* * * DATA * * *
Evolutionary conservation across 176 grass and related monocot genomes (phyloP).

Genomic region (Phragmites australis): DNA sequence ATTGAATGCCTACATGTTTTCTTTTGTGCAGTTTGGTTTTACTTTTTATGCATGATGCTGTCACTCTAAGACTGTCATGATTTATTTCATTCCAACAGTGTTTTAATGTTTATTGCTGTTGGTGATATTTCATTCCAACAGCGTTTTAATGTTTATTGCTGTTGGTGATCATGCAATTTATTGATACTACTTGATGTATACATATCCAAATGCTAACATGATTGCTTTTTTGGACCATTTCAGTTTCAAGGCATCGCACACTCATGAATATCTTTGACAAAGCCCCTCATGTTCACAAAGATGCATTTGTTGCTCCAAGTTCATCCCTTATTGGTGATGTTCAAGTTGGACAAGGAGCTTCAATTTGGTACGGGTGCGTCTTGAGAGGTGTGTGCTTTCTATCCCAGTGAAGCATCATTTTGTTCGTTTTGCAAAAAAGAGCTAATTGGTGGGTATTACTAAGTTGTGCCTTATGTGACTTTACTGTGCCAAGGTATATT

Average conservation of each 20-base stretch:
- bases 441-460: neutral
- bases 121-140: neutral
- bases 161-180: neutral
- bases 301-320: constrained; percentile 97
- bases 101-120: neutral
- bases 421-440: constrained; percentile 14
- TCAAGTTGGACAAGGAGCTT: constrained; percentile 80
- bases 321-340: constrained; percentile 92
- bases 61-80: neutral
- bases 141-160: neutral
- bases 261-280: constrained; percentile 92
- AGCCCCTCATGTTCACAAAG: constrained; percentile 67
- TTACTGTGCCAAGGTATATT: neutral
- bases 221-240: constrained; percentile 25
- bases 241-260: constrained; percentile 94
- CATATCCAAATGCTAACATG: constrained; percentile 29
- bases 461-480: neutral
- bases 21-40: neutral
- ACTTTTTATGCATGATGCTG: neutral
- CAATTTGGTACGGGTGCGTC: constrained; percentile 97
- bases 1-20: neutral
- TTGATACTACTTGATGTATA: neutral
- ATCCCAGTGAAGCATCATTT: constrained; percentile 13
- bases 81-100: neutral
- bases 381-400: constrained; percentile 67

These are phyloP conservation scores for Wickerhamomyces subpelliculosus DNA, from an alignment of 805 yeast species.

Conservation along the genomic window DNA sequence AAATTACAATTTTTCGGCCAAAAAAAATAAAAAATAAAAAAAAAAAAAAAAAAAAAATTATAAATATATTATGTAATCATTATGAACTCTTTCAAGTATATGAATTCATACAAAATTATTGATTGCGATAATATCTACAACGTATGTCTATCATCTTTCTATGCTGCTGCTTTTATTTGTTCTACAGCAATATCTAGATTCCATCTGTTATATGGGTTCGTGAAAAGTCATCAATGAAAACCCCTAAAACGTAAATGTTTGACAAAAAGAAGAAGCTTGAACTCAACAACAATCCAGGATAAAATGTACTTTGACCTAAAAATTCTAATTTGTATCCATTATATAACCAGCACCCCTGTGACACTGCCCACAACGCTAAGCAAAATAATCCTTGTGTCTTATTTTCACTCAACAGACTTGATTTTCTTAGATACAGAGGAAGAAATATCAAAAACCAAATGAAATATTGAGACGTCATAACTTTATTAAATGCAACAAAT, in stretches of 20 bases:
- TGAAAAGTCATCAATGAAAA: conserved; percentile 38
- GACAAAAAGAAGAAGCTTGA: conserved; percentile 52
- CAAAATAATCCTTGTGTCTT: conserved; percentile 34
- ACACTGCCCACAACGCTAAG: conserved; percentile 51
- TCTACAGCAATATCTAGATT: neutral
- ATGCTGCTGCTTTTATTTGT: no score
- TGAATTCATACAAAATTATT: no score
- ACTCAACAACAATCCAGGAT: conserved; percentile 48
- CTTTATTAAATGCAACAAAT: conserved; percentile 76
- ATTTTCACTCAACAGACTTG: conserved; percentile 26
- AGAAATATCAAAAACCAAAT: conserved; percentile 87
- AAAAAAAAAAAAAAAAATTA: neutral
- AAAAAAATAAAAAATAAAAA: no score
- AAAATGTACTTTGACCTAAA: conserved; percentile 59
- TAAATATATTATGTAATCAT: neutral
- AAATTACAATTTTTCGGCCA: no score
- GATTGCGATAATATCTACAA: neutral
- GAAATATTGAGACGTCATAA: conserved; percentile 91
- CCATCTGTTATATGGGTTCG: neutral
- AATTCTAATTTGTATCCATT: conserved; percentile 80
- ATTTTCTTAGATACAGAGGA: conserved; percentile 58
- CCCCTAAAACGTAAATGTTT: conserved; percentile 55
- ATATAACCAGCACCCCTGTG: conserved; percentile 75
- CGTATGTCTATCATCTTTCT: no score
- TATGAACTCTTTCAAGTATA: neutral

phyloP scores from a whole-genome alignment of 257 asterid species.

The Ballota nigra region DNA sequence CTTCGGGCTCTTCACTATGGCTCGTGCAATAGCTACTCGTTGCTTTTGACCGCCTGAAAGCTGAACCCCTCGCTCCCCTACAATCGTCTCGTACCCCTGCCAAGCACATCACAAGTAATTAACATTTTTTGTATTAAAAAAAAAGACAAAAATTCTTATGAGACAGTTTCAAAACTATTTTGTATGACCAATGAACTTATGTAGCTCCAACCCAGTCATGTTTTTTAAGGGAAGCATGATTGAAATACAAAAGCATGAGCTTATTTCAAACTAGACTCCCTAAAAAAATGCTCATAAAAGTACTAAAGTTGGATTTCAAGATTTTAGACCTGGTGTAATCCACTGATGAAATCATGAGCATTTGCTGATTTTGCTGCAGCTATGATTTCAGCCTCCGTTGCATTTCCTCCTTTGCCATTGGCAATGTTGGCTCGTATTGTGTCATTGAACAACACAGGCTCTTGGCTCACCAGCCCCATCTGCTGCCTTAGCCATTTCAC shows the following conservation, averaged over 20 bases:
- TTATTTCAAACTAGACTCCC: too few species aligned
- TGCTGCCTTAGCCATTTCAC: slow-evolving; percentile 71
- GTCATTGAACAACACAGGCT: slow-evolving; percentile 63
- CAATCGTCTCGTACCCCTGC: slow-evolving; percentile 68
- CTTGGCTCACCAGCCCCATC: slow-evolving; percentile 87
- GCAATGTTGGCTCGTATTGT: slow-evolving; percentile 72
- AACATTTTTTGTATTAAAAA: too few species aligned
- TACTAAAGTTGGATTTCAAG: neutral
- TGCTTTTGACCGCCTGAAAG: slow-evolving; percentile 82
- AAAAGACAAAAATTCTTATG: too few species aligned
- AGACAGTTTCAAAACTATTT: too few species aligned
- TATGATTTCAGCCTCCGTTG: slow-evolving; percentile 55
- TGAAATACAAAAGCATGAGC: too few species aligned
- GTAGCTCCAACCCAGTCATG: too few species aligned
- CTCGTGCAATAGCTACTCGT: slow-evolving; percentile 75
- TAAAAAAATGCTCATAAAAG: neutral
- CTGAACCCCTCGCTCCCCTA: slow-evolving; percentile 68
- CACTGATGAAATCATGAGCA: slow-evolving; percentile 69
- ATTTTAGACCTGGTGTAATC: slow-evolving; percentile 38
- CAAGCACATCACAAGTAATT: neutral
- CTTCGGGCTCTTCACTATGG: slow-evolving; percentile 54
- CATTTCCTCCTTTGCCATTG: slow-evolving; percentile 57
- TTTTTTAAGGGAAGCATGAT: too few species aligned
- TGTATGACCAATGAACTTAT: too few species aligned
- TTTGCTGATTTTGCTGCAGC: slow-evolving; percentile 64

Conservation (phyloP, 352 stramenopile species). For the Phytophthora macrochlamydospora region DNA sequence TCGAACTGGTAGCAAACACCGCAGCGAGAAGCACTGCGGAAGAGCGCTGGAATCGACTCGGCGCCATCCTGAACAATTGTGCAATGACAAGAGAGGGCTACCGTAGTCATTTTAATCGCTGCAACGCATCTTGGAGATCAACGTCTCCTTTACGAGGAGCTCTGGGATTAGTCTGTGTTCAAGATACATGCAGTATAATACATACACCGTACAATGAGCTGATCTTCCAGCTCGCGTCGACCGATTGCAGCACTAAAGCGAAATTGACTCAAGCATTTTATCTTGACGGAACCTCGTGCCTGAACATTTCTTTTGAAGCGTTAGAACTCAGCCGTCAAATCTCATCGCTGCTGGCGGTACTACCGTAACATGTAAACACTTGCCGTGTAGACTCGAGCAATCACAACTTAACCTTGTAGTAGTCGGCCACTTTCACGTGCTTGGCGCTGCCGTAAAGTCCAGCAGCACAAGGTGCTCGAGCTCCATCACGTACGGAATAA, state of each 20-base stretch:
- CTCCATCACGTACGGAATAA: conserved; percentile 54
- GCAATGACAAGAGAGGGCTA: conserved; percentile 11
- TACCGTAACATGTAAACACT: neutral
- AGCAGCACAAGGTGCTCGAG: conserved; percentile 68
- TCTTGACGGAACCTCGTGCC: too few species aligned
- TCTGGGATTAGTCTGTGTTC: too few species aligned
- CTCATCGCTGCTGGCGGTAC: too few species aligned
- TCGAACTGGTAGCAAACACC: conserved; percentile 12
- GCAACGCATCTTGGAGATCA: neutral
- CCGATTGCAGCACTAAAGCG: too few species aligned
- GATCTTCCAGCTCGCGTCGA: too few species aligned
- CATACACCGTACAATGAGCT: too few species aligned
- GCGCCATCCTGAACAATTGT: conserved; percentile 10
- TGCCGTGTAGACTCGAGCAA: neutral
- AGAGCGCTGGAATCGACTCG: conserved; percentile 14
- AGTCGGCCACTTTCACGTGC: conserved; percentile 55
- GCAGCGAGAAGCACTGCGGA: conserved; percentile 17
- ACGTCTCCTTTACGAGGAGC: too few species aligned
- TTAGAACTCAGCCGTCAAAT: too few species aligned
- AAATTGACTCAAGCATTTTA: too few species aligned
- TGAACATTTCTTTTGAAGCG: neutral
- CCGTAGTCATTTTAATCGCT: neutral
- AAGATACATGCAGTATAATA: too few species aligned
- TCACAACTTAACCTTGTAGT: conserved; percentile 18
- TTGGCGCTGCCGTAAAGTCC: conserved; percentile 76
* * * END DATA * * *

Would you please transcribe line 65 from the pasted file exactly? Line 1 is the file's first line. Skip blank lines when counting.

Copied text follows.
- TACTAAAGTTGGATTTCAAG: neutral